Murray Smith is a professor of film and co-director of the Aesthetics Research Centre at the University of Kent, and until recently, was president of the Society for Cognitive Studies of the Moving Image.
This year, he is at the UCHV as a Laurance S. Rockefeller Visiting Faculty Fellow, where he is working on a project titled “Film and Aesthetic Dimension.”
According to Smith, one factor in the project’s genesis was to address a gap in the book he published last year, “Film, Art, and the Third Culture.” His current project has two aspects: the first to “(re)examine what we mean when we talk about the ‘aesthetics’ or the ‘aesthetic dimension’ of an object or experience, and why we value such things,” the second to “explore the relationship between aesthetic value and other kinds of value — moral, political, and epistemic (truth-related), for example.”
“Oh, and of course, there is a third aspect,” he added. “That is, to consider these two questions in relation to diverse forms of filmmaking. One of my working hypotheses is that these different kinds of value combine and interact in different ways in different kinds of filmmaking.”
He pointed out that this is likely why we look for different things in Steven Spielberg’s “Ready Player One” and Errol Morris’ “Wormwood,” and why movies that integrate different types of value, such as “Black Panther” or “Get Out,” can complicate our understanding in “surprising and intriguing ways.”
“Part of my approach is to look at film in the context of the arts more broadly – I just gave a talk at the Barnes Foundation in Philadelphia, for example, which took as its starting point the Talking Heads song ‘Once in a Lifetime,’ and the album from it which comes, ‘Remain in Light.’ And one of the reasons that I work on film in the context of philosophy in general, and philosophical aesthetics in particular, is that I like to be able to set the medium of film, and particular films, in the context of the broader questions asked by philosophers.”
These broader questions of philosophy will be addressed in next week’s “Love and Friendship in the Movies” conference, organized by Alexander Nehamas and Michael Smith, both in Princeton’s Department of Philosophy. At the conference, eight speakers, working in pairs, will present individual papers on four films connected with the theme of “love and friendship,” a topic that touches on several of Smith’s research interests.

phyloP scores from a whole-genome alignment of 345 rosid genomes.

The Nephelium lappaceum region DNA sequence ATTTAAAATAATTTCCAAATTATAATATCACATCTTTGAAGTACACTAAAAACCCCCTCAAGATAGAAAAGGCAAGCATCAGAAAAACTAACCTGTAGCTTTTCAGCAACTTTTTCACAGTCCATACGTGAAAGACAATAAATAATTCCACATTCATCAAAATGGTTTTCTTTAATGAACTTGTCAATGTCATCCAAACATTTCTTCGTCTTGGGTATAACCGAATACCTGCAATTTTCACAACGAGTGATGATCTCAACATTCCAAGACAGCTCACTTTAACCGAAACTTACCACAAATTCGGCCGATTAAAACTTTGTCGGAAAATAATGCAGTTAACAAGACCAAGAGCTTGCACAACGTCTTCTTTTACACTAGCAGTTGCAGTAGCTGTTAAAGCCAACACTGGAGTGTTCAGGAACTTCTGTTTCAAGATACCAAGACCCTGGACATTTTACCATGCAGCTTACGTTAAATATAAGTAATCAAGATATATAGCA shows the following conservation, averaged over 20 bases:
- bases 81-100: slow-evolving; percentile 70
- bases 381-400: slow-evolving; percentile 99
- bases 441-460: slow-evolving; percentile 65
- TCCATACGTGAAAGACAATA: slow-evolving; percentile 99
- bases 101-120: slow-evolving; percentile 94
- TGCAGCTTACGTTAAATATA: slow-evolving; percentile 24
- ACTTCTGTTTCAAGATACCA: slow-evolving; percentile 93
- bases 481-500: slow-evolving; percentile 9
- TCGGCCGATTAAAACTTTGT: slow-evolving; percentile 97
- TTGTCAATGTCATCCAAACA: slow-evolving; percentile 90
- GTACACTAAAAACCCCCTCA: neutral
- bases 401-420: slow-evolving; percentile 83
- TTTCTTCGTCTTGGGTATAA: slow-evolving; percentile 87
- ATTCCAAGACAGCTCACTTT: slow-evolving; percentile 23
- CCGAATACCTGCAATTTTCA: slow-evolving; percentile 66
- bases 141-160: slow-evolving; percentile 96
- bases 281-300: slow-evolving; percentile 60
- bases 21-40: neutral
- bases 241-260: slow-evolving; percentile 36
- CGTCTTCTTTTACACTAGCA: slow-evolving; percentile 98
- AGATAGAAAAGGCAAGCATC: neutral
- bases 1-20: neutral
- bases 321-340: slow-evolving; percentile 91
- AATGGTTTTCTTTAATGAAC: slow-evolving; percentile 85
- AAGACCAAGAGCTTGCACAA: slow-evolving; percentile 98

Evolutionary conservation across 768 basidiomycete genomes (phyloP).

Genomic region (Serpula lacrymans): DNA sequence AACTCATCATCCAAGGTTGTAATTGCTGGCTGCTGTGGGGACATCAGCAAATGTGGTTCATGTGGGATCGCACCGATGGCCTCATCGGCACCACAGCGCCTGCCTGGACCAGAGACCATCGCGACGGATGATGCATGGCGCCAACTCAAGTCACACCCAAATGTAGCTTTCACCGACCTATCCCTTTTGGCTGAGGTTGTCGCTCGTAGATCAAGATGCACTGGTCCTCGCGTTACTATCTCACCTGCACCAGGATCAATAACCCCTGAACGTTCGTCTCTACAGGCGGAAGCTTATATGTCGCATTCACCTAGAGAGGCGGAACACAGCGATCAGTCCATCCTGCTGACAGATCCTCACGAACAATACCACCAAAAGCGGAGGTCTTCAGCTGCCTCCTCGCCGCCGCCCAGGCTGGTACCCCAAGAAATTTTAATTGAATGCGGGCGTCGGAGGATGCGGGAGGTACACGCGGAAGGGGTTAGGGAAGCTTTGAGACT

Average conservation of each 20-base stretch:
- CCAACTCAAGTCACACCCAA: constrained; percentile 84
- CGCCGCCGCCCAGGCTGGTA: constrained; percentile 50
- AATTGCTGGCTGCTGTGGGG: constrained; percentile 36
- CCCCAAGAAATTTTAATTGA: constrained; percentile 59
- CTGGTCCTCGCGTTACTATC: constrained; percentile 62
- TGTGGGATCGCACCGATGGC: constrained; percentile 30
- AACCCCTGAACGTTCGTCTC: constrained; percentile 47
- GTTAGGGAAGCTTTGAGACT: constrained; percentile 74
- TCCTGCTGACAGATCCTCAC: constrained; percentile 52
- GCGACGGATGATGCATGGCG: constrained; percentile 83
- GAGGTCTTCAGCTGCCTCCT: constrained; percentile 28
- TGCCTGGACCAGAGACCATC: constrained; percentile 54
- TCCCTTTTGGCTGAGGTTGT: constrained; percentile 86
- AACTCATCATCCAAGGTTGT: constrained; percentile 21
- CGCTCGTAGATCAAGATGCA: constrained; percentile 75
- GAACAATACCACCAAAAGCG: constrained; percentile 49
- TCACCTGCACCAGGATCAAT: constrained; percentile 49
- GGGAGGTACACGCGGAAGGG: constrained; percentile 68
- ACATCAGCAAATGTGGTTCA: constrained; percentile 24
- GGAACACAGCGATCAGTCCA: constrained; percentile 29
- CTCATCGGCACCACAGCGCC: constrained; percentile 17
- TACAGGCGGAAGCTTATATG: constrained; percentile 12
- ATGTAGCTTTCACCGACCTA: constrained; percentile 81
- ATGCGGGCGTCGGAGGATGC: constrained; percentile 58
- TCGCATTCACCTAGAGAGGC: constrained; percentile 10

“A key question in my UCHV project is to think about love and friendship in terms of value,” said Smith. “We seem to value friendship and love as the most significant kinds of interpersonal relationship that we can form. That places them very close to moral value, since morality is concerned with our obligations to and relations with others.”
“But love and friendship don’t seem to be reducible to morality,” he said. “In fact, a major theme in film and other narrative art is the tension that can arise between personal loyalty — generated by bonds of love or friendship — and morality.”
“Another way in which the ‘Love and Friendship’ event relates to my interests is in terms of a debate about the extent to which films can act not only as the subject matter of philosophy, but as vehicles of philosophy too. That is, some theorists argue that films can in some sense do philosophy. In a way, this is quite a widespread idea, as many philosophers use films to make philosophical problems vivid – you can look at ‘The Matrix,’ for example, as a dramatic representation of the idea (from Descartes) that all of our sensory experience might be misleading; or you can think about the way ‘Memento’ represents the relationship between memory and personal identity (an important idea in the writings of Locke).”
At the conference, Smith will be discussing “The Sense of an Ending” with moral philosopher Miranda Fricker.
The conference is just one way Smith is engaging with Princeton faculty and fellows across a range of disciplines, including German, neuroscience, music and the Lewis Center for the Arts, in addition to the UCHV and philosophy.
“My aim this year has been to generate ideas, write some initial papers, and above all, to take advantage of the wonderfully stimulating intellectual community created by the UCHV and Princeton University as a whole,” Smith said. “Happily, I can say that things have worked out with respect to all three of these goals!”